Hello, Trailblazers of the Unknown,
Today we interview Mirko, lead artist of Sheol.
Q: How was the Sheol’s art born and from what did you draw your inspiration?
Mirko: Sheol’s theme was clear since the very beginning: Light against Darkness, simple yet vast in all its expressive possibilities.
In the early stages of such a complex and ambitious project, it is especially important to understand the intentions of the story and the direction of the game design and selecting the right inspiration to obtain a solid and coherent world. That’s why the first thing I did was a moodboard.
In the first image I focused on the genre I wanted to illustrate. Frame (1) is taken from Alex Garland’s 2018 movie “Annihilation”. It is a strange science-fiction movie where exploration and physical and psychological contact with forces extraneous to humanity are the aesthetical and narrative core of the movie. There is also a horror component as shown by the direct quote to “Alien” in the aforementioned frame. There are other works that were part of the brainstorming phase, such as (in a purely random order): Stalker, Solaris, Pitch Black, Star Wars, Blame, Bioshock, Death Stranding, Oblivion Song, Battle Angel Alita, Blade Runner, Dead Space, Tron, The Thing, Star Craft , Gantz, Final Fantasy 8, Kingdom Death: Monster, Hollow Knight, Sunless Sea, Tales from the Loop, Pray, the Divine Comedy, and Metropolis.
Q: Sheol has a very particular color theme. Can you tell us something about it?
Mirko: Sure! When we speak of color, before color we must speak of light and, in my case, on how to translate it in visual terms. The lantern object (2) was fundamental from this point of view. It immediately became clear to us that the image of the explorer who, even before pointing a firearm, thinks of pointing his own light source to defend himself would have been of great impact.
The second step related to light was to understand the type of technology that generates it. Sheol’s story tells us about Lux, “liquid light”, and it was almost automatic to think of transparent vials that could contain it so as to have a neon effect (3), a great science fiction classic especially in the cyberpunk genre. As for the color, yellow, white and turquoise were under consideration for some time, but the final choice fell on the latter. Turquoise is a very interesting color also because of its complementary color: red. In fact, the two contrast very well both visually and thematically: the former is often associated with calm and reassuring atmospheres while the latter is danger, alarm, something that is about to attack, or in our case become corrupt. This concept was also important to visualize the components of the game, primarily the difference between Scouts and Shadows.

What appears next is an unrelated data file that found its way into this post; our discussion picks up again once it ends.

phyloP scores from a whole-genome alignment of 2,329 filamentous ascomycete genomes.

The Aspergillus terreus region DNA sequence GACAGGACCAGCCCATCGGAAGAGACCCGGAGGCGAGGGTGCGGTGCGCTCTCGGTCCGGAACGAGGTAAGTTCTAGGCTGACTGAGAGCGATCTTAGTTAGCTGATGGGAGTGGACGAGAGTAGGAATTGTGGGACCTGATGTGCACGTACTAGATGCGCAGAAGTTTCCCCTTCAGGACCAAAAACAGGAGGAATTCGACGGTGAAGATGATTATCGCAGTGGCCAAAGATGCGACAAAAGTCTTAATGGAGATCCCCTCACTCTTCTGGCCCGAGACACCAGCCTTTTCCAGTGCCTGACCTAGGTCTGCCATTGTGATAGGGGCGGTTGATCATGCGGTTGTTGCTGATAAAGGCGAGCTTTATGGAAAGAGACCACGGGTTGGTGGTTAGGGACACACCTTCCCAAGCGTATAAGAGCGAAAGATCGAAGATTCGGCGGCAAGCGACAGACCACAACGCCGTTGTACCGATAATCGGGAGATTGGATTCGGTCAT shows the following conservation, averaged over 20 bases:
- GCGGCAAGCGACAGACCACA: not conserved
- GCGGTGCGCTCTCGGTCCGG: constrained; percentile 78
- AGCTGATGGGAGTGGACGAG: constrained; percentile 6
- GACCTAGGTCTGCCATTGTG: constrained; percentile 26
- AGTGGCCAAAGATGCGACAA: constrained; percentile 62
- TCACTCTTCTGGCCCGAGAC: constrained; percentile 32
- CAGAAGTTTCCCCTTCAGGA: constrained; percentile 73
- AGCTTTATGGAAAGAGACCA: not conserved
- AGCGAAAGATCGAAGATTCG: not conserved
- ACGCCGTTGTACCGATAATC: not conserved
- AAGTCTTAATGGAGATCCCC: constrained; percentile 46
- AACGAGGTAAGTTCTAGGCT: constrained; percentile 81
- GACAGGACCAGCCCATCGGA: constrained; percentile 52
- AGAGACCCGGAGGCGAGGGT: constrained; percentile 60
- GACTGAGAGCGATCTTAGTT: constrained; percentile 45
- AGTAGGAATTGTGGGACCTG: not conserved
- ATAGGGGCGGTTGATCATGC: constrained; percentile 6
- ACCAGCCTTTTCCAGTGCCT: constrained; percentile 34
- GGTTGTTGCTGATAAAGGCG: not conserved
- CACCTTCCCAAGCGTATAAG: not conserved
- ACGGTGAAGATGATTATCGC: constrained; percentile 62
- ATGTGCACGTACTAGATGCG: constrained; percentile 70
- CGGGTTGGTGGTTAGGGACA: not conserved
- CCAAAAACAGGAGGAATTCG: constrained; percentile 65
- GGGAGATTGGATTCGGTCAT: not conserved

Q. Very interesting! Well, if I understad correctly, the creation of this world was not simple at all. What was the biggest challenge you had to face?
Mirko: The biggest challenge was definitely to develop a creature design in line with the element of darkness and the marine abysses (5), without it being too derivative though. It could have led us into a Lovecraftian stereotype, something that both Gabriele and I absolutely wanted to avoid. For the Shadows we mainly selected two material elements: the first is coral (4) which coats the creatures like a secretion of sorts, leaking from what humans would define as the head, thus creating something similar to a mask; the second is that the Shadow (6) is such an abstract concept that I based myself on a sculptural painting by Jason Martin to imagine it: the oil painting comes to life in a chaos of texture strokes that give the effect of a sentient oil surface. Subsequently, to define the hierarchies of the Shadows, I reasoned on the percentage of coral on their body and their shape. Basic Shadows have very little coral and thus instinctively tend to the shapes of the animals. The Heralds are the next step up, Shadows that develop intelligence: therefore, the coral will be much more extensive and the shapes will be increasingly humanoid and/or with technological inserts stolen from the Scouts. Finally, the Outer Lords are Shadows with a massive presence of coral and with the sole purpose of destroying everything that appears before them.
Q: Tell us about your favorite game character and/or a design of which you’re particularly proud.
Mirko: Well, if we talk about favorite characters, the choice certainly falls on the first scout created that laid the foundations for everyone else: The Pioneer. When we came to better define the characteristics of our heroes and of the world that reminds of the depths of the sea, it was natural to think of the figure of the diver (7). By mixing a diver with neon light, with the rusty (9) and dusty aesthetics of the post-apocalyptic explorer and a pinch of “ghostbuster” effect, we got the most iconic character of Sheol ready to lead us into the unknown.
However, I must say I am especially proud, as a concept, of the Citadel, the strong point of Sheol! Since the first ideas, we envisioned it as a futuristic tower of Babel that could hold all the human civilization left on Earth within its social and cultural stratification. Visually, my great inspiration came from the artistic collages of the architect Nils-Ole Lund (8). The most stimulating thing in the creation of the Citadel is to think that three very distinct souls coexist within it, but that must still integrate with each other: the steampunk and the post-apocalyptic mood of the first level, the cyberpunk style of the second level and the Gothic visuals of the third and last level.
Well, that’s pretty much everything, but I’ll be happy to answer any further questions regarding Sheol’s aesthetics in the comments!
Follow us for the next updates. Preserve the light!